One in every eight deaths in India is attributable to air pollution in India, making it a leading risk factor for death in the country. This makes air pollution a bigger contributor to the disease burden than tobacco, according to a new study released on Thursday.
In 2017, over 12 lakh deaths occurred due to air pollution, primarily through lower respiratory infections, chronic obstructive lung disease, heart attacks, stroke, diabetes and lung cancer. The burden due to air pollution includes 6.7 lakh deaths due to outdoor particulate matter (PM) air pollution and 4.8 lakh deaths due to household air pollution, says the study published in medical journal Lancet Planetary Health. In comparison, the deaths to tobacco are 10 lakh every year.
Both air pollution and tobacco use are risk factors for respiratory diseases, heart disease and diabetes. Therefore the study assessed disease burden attributable to air pollution and compared it with that of tobacco use for the diseases that result due to both risk factors. It was found that disease burden attributable to air pollution was much higher for lower respiratory infections than attributable to tobacco use. For chronic obstructive pulmonary disease, heart disease, stroke, diabetes, lung cancer and cataract, the burden attributable to air pollution was as high as that attributable to tobacco use
" Air pollution is now a year-round phenomenon particularly in north India which causes health impacts far beyond the seasonal rise of respiratory illnesses. It is the leading risk factor for chronic obstructive lung disease and a major contributor to pneumonia and lung cancer" :Prof. Randeep Guleria, Director, All India Institute of Medical Sciences.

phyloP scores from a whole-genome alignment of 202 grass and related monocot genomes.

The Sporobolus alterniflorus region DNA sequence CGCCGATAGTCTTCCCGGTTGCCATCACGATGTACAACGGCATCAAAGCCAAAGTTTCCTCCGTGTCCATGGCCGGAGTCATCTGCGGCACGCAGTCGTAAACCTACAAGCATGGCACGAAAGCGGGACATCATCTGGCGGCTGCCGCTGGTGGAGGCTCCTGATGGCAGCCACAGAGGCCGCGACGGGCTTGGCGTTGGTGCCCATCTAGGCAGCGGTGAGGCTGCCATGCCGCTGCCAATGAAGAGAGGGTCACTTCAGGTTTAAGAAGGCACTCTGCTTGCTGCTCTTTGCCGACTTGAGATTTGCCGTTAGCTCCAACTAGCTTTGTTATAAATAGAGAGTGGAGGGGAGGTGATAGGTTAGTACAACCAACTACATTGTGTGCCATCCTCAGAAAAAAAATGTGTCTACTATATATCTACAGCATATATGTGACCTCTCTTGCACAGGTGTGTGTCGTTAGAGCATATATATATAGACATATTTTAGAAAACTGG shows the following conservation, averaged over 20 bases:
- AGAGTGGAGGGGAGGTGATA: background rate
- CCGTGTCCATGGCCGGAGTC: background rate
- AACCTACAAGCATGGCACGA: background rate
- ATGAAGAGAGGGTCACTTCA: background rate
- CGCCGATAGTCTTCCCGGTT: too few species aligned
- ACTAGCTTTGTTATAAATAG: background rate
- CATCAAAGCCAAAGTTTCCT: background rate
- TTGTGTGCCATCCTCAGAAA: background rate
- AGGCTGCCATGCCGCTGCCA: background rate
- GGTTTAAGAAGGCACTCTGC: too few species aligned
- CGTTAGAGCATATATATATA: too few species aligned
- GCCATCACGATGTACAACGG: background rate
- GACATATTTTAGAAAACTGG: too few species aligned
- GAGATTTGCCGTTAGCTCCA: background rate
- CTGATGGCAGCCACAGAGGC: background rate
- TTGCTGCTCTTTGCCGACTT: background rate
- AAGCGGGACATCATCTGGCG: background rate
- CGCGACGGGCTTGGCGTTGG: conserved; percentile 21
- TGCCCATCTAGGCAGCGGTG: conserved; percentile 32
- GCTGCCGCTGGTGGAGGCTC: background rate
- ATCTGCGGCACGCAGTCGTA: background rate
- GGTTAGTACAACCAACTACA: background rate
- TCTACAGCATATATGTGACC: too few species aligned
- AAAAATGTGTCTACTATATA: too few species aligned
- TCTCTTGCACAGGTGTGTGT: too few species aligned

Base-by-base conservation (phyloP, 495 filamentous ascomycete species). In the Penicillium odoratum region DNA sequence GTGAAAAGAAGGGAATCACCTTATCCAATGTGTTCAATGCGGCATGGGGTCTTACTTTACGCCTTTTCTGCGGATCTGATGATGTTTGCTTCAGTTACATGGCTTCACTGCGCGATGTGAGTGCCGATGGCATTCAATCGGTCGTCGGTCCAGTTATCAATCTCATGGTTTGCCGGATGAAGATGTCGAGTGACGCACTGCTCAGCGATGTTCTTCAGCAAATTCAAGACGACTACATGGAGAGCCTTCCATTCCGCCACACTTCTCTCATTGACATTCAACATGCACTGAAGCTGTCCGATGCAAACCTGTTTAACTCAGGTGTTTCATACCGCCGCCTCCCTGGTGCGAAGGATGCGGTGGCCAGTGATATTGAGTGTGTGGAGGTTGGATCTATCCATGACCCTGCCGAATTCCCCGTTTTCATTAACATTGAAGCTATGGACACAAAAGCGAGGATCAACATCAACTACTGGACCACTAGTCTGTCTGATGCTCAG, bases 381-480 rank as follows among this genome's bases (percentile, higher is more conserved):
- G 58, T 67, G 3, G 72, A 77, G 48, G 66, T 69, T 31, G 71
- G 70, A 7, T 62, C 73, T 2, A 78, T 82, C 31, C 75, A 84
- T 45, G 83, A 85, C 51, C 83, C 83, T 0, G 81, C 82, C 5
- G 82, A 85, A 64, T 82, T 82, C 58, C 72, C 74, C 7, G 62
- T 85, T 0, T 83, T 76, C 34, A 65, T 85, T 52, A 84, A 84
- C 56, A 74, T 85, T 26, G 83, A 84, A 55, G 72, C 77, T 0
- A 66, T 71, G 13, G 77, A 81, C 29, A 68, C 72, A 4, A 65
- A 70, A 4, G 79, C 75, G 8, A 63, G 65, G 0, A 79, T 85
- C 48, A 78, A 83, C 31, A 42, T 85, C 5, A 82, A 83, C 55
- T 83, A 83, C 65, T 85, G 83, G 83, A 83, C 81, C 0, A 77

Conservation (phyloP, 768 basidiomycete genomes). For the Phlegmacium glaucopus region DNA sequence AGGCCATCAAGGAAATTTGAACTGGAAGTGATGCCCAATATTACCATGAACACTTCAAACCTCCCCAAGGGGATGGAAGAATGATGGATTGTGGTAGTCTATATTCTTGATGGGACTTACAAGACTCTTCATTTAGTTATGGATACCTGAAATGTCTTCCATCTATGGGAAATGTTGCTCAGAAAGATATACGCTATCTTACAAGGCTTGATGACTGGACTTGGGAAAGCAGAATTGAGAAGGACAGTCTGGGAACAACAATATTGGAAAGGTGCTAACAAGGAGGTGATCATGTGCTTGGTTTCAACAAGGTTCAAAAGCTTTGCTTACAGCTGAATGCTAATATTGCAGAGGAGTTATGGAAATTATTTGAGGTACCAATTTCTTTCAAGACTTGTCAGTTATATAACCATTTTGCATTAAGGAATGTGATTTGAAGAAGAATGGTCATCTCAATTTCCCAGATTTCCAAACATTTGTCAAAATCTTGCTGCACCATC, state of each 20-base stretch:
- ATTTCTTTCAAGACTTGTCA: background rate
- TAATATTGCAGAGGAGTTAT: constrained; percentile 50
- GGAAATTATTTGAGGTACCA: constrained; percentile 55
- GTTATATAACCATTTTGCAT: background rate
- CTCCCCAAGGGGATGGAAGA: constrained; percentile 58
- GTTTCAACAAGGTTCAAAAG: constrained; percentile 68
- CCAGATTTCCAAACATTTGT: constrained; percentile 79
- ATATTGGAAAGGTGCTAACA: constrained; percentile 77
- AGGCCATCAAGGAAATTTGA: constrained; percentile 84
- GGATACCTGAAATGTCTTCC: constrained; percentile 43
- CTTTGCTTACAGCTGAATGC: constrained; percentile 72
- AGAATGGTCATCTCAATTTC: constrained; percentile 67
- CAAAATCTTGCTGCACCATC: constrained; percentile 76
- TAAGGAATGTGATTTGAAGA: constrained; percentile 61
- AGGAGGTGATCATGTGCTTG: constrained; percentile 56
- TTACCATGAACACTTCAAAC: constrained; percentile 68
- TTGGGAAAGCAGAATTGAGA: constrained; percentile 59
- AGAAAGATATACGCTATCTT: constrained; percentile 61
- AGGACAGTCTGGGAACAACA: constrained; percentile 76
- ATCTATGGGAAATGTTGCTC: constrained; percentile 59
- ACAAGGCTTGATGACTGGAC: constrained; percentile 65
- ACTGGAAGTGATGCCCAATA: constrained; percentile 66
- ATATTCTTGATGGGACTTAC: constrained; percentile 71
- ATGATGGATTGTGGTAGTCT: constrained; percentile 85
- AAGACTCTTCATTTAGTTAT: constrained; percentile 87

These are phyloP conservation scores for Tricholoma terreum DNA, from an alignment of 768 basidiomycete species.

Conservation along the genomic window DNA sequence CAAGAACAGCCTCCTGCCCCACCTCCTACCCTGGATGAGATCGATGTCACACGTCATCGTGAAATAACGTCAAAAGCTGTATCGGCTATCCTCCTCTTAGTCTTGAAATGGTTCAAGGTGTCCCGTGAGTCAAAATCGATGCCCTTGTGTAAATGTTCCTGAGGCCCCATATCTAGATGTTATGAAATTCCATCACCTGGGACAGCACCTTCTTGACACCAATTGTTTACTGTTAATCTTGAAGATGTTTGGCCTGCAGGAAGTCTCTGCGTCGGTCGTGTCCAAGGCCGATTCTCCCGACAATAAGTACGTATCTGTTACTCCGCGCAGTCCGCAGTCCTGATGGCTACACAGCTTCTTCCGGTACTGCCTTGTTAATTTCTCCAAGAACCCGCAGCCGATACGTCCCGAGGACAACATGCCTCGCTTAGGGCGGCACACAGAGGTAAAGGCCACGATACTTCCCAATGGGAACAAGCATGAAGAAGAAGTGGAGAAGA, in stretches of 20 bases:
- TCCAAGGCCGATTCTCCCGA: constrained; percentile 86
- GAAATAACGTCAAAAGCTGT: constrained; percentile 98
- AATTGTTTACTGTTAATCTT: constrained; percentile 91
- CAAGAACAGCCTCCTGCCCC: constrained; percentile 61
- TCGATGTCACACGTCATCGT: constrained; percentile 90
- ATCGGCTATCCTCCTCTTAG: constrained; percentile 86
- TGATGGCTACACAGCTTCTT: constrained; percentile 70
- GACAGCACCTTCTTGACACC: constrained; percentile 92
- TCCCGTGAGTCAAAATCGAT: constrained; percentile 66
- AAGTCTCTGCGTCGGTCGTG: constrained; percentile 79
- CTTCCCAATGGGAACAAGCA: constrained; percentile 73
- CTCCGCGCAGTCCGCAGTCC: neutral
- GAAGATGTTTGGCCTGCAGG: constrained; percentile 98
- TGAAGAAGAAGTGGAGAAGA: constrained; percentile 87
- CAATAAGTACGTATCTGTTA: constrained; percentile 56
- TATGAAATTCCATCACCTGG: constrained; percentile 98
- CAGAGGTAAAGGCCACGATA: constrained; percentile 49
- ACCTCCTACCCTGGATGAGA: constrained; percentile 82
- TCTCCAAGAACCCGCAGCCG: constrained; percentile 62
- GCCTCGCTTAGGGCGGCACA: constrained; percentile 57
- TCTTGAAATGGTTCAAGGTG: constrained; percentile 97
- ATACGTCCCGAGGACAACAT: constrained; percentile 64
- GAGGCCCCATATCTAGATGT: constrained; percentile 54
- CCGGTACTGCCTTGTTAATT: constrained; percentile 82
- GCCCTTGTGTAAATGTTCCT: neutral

“Although air pollution is commonly thought to be associated with lung disease, a substantial 38% of the disease burden due to air pollution in India is from cardiovascular disease and diabetes. Another notable aspect of air pollution in India is its contribution to the disease burden from ischaemic heart disease, stroke, chronic obstructive pulmonary disease, and lung cancer, which are commonly associated with smoking,” the study pointed out.
“Air pollution is now a year-round phenomenon particularly in north India which causes health impacts far beyond the seasonal rise of respiratory illnesses. It is the leading risk factor for chronic obstructive lung disease and a major contributor to pneumonia and lung cancer,” said Prof. Randeep Guleria, Director, All India Institute of Medical Sciences.
The average life expectancy in India would have been 1.7 years higher if the air pollution level were less than the minimal level causing health loss. As much as 77% of India’s population is exposed to outdoor air pollution levels above the National Ambient Air Quality Standards safe limit, with the northern states having particularly high levels. The country has one of the highest annual average ambient PM2·5 exposure levels in the world. In 2017, no state in India had an annual population-weighted ambient PM2·5 less than the WHO recommended level. The highest PM2.5 exposure level was in Delhi, followed by Uttar Pradesh, Bihar and Haryana.
The study has been conducted as part of the India State-Level Disease Burden Initiative, which is joint project of the Indian Council of Medical Research, Public Health Foundation of India, and Institute for Health Metrics and Evaluation (IHME). India Science Wire